As with any “stick and tin” trailer, owners are well-advised to pay attention to seals and voids in the surface area. Since windows don’t sit on a flat surface, there is more sealant than there might be on a laminated trailer. This is just one of the areas where water intrusion can happen.
Those who are diligent about maintenance likely won’t have a problem. But many, many owners are not, so there are just more opportunities for the weather to join you inside this nice space.
Springdale, like other Keystone brands, also has what they refer to as 4G LTE and Wi-Fi readiness. But this is a system that requires hardware upgrades and a service plan. You’re better off just getting something like a cell phone booster.
Something I’m not a fan of are the floor heater registers, but you can cover those with magnetic sheets in the summer so they don’t load up with dog hair.
I’m really surprised how much the prices of RVs have increased in the past few years. To that, you have to add delivery. For example, to get an RV delivered from Indiana to the left coast it’s costing almost $6,000. Seriously. And that’s a hard cost the dealers have to pass along to the customer.
So buying something made a little closer to home that’s reasonably affordable makes a lot of sense. We’ll look at a few other trailers that you can likely leave the dealership with for under $30,000 in the next few days.
I would love to read your comments and suggestions over on our new forums, where you can weigh in and start and join a discussion about all things RV. Here’s a link to my RV Reviews Forum.
Tony comes to RVTravel having worked at an RV dealership and been a life long RV enthusiast. He also has written the syndicated Curbside column about cars. You can find his writing here and at StressLessCamping where he also has a podcast about the RV life with his wife.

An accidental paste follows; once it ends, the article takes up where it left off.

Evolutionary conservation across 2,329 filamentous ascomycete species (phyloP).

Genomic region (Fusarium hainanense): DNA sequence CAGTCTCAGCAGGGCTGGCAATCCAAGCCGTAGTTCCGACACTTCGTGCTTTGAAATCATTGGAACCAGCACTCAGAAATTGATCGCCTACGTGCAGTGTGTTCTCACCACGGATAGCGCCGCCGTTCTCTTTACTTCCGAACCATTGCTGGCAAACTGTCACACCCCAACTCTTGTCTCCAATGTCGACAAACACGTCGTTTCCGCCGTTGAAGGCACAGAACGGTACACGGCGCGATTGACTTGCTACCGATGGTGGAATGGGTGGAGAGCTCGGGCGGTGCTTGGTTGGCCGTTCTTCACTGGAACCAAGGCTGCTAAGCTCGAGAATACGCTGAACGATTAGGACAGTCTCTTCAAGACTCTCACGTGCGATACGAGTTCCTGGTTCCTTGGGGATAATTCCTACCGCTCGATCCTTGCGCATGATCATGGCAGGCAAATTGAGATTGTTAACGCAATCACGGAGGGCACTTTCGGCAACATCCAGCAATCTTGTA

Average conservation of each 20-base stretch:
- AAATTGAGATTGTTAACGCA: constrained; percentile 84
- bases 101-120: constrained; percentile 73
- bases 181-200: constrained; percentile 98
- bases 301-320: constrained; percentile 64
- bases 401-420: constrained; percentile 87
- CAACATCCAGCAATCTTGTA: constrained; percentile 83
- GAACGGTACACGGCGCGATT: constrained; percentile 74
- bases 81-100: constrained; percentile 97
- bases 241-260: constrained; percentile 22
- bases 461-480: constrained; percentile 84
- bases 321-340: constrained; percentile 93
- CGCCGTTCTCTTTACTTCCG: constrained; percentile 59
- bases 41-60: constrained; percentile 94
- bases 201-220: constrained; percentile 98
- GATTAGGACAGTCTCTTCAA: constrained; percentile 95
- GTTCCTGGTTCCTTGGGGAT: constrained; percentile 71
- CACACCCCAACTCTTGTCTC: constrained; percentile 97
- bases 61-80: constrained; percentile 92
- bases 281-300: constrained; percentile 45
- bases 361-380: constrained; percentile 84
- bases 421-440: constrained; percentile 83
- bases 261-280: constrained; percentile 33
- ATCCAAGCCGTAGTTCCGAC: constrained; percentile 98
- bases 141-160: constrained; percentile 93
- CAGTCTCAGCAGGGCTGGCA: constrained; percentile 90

These RV reviews are written based on information provided by the manufacturers along with our writer’s own research. We receive no money or other financial benefits from these reviews. They are intended only as a brief overview of the vehicle, not a comprehensive critique, which would require a thorough inspection and/or test drive.
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Love my new NEW
2022 KEYSTONE SPRINGDALE 202QBWE, no issues very well built for what I paid out the door with two batteries $26k in Madera ca looks good, very functional, no slide! So not need and having an oven was a must for me.camping world kicked dirt in the faces of all of the dealers u contacted in California and saving
And financing at 4% long term under $200 a month was great. Will double up the payments
Actual Bed Size
I’m a big guy (6’-6”) and I really need to know the actual size of the bed. I’ve seen “queen” beds in RVs range from 60” x 74”, 60” x 75”, to the residential queen size 60” x 80”. It would be useful if you stated the actual bed size in your reviews.
Hi, Tim. I think Tony usually puts in the bed measurements. Not sure why he didn’t this time. But I just looked it up on their website and it’s 60″ x 74″. (I used to be 74″ tall, until gravity took its toll! Heck!) Now I really have to look (way) up to my two 6’8″ sons! Have a good night. 🙂 –Diane
Love that you are reviewing smaller, affordable trailers WITHOUT slides. Get rid of the knee knocker table & put a window above the bed, and this one would work well for me.
Tony, Thanks for another great review. This segment of the market is often overlooked, and needs your attention. I’ve always liked Keystone (and Jayco) because the freshwater capacity is always generous (good for boondocking). In the past week or so, it was posited that the freshwater capacity was too large in relation to the CCC of a rig. The same could be said about this particular Keystone. I was taught never to tow any rig with a full water tank because it likely upsets its center of gravity while going around a curve on the highway. Fill up on water once you’re close to your destination. A full water tank doesn’t upset a parked RV’s stationary center of gravity. Plus, there is no rule that says you cannot fill your tank to less than 100% while on the road. Your guidance on this topic would be appreciated.
Roger, I must have my water tank full when towing. It’s a small rig but that weight is necessary for my tongue weight. If it’s full it doesn’t slosh much. The rigs with huge water tanks usually have baffles so it doesn’t slosh from side to side. Maybe Tony can address this.